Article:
I can’t tell if I’m too hard on them or if I’m hard enough that they are having a really good childhood that will prepare them for the fact that life is hard. I really can’t tell and that’s scary.

I feel like we are rounding the bend coming out of a big disequilibrium period. We still have bumps but there is less frantic fighting. Less fury. Fewer explosions.

I can’t tell how much of this is just me and my emotional cycles. But I think the kids are feeling less distress too. EC was terribly distressed for less than 24 hours. And now she’s back to giggling and being wonderful. She isn’t angry we withheld the screen yesterday. She’s just super motivated to get her time today. (She did half of her chores before she walked in to talk to me at 6am.)

She’s excited that I am going to sit down and help her plan out the game she wants to release for her birthday. I think that’s our afternoon activity. I am going to sneak school planning into the system. Because I am deeeeeeeeeevious.

We have these amazing science books that the charter school paid for and we will have to give back at the end of the year. So I’m trying to push hard and get us through all of them in the second semester because I’m not going to buy separate copies for us to keep going next year. We have the k-4 curriculum right now and I’d rather get the 5th grade+ curriculum next if we are going to buy more from this author/publisher. Which means we need to get our butts in gear and get these science experiments done. We have physics, biology and chemistry. We are mostly done with chemistry (EC’s favorite of the science subjects), we have a solid start on physics, and we need to get our butts in gear on biology.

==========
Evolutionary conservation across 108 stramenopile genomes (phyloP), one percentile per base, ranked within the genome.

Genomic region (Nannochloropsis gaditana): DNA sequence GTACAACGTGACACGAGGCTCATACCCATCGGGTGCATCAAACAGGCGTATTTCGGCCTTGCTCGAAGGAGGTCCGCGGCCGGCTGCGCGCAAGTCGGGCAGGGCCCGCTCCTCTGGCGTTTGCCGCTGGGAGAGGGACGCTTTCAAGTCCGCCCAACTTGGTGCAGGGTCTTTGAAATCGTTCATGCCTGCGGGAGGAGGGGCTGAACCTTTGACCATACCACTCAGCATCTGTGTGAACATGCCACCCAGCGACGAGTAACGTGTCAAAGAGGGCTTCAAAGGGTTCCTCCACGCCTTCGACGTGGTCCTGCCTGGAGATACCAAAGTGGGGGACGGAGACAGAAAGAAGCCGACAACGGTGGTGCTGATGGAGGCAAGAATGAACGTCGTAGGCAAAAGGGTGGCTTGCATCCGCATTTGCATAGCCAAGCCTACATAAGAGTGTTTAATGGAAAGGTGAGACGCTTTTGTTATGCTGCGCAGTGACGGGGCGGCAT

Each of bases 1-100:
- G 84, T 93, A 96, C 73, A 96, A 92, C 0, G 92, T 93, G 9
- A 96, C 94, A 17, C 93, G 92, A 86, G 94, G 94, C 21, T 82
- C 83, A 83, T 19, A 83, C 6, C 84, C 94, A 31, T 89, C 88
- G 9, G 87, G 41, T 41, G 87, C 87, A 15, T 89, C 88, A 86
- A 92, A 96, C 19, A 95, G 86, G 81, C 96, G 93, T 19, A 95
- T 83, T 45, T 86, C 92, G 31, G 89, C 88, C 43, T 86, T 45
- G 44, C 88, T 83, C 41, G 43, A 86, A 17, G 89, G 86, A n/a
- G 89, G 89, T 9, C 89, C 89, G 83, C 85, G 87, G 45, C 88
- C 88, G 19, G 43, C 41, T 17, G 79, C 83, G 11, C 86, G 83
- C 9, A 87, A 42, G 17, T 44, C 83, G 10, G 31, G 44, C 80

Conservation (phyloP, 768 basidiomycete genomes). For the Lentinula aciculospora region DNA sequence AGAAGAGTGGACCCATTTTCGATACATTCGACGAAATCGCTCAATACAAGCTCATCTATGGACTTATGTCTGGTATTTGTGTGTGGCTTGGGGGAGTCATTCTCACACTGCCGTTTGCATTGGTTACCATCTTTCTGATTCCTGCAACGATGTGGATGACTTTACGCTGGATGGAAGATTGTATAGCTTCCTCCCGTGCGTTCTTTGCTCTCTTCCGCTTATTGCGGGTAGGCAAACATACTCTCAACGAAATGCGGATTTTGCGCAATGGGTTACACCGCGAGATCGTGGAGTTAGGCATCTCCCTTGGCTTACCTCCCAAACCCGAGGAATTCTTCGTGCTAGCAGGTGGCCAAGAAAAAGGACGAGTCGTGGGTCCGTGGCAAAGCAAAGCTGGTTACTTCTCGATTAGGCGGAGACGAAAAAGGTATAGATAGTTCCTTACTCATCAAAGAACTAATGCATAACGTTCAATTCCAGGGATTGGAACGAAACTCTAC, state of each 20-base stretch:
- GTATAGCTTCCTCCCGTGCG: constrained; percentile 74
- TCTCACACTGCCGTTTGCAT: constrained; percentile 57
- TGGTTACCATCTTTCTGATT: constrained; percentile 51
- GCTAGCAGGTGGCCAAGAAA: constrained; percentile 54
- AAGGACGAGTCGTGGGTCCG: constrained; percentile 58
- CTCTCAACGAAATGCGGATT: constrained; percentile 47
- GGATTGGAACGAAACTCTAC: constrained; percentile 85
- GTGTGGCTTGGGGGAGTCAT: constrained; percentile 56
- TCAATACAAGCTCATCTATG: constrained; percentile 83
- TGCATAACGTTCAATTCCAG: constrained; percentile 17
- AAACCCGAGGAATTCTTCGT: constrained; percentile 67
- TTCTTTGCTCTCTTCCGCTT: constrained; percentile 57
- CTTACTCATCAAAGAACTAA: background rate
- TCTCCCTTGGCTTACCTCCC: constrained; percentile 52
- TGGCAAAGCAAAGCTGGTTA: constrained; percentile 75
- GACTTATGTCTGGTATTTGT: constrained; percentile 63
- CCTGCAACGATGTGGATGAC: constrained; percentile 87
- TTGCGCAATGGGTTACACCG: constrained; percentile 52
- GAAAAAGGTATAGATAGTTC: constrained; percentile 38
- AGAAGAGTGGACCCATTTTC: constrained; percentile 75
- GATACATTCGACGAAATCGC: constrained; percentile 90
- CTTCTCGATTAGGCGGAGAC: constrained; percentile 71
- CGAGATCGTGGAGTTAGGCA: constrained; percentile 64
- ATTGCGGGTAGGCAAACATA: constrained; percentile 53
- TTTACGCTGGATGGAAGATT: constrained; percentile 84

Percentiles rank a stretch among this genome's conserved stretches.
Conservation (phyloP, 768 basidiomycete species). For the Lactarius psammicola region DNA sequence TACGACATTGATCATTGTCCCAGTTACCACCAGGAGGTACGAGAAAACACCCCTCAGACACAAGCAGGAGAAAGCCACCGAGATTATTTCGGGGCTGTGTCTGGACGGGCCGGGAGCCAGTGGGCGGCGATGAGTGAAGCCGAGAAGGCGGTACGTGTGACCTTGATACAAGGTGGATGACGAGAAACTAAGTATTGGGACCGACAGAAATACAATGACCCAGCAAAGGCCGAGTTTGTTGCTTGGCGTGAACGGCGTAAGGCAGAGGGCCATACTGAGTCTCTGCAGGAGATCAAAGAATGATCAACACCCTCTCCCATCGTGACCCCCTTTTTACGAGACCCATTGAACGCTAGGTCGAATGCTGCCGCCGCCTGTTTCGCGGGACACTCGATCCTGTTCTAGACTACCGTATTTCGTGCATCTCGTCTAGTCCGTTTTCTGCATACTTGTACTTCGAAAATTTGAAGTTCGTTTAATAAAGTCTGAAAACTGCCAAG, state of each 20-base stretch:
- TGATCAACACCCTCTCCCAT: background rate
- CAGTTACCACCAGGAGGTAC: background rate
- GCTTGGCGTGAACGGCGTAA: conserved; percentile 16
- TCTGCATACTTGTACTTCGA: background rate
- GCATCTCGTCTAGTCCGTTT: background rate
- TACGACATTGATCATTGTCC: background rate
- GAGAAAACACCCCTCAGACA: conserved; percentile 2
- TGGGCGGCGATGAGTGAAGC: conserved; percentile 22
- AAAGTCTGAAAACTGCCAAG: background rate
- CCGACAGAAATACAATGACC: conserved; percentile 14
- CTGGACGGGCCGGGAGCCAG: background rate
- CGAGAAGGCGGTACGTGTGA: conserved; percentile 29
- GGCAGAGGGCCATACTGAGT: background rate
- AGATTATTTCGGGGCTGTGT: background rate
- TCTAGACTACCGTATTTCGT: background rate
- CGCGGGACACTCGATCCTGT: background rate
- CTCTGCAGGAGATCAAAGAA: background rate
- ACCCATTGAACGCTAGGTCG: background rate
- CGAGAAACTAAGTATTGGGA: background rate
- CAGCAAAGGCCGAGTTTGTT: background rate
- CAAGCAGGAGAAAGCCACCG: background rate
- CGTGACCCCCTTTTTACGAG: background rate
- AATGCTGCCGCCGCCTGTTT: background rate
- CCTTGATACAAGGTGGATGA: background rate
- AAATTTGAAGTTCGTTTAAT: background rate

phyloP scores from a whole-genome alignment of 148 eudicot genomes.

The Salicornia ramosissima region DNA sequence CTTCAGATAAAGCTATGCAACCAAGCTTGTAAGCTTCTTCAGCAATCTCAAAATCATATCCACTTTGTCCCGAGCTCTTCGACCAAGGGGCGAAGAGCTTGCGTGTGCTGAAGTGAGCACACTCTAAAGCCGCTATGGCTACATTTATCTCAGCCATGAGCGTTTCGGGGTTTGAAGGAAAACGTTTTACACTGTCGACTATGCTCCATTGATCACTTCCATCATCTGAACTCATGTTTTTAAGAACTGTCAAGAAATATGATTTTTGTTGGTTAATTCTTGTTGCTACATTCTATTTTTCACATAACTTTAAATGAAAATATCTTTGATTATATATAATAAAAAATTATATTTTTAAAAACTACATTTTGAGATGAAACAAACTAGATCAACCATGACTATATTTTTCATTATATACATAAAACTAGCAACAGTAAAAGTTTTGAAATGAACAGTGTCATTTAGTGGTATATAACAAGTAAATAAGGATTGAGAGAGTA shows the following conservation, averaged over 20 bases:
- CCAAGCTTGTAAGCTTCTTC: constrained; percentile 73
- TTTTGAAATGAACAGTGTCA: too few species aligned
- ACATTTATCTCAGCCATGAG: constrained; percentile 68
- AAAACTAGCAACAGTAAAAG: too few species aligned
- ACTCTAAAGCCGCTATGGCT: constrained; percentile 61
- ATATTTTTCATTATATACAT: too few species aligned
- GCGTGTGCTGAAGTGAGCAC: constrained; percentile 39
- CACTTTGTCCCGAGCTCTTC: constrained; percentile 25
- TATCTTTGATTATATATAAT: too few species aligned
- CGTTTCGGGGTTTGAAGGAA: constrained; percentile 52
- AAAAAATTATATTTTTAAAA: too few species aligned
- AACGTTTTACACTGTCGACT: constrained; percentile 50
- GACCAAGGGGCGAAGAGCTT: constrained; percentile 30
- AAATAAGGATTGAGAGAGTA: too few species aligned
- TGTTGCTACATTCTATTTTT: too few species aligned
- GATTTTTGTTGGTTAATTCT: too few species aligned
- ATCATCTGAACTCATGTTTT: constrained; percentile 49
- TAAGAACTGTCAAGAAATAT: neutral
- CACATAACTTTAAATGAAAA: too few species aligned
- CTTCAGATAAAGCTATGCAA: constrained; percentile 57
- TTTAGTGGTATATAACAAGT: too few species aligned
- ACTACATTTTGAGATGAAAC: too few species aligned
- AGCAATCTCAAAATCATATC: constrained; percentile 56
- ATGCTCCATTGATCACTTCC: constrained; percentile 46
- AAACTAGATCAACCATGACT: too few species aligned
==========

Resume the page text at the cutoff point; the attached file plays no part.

Amusing side note: I’m pretty sure EC is in the middle of a growth spurt. She has hurt herself running into things approximately 20 times in the past three days. It’s getting kind of funny in a not funny and she’s mad at me for laughing sort of way. It’s just so… hyperklutzy that it’s funny. This is about her body changing, not about her paying attention. She’s also getting noticeably less chubby.

I hope my kids are not scarred by the way we talk about their bodies. We embrace chub. We are gleeful and happy about pudging out because it means a growth spurt is coming soon. EC has been decidedly chubby lately. We go, “Oh look! You have a double chin again! I wonder when you will shoot up…” Because there is such a strong cause and effect with both of my children. They don’t have extra pudge unless they are about to grow. So they get excited and brag, “Heyyyy look at my belly. Chubchubchubchubchub.” Then we giggle and think it is awesome.

But Noah and I are both incredibly gleeful and delighted with our bellies as well. So far my kids seem to think their bodies are awesome.

It’s been a good morning of talking to my family.

One thought on “That was really sweet.

  1. Michelle

    This is so fascinating. I want to tale a closer look at that chore list because I think a system like that (maybe without the points) would work really well for my brain stuff.

    Your concept of consequences is foreign and awesome to me. When i got in trouble for things like having feelings, I had to either sit silently in a bathroom, or talk until i gave up. But then for things like deadlines there was a LOT of total absence of consequences, things were fine late, I pretty much never stopped working on things because deadlines never mattered and everyone around me ran very late.

    These things have not served me well at all and i have been trying so hard to learn new patterns.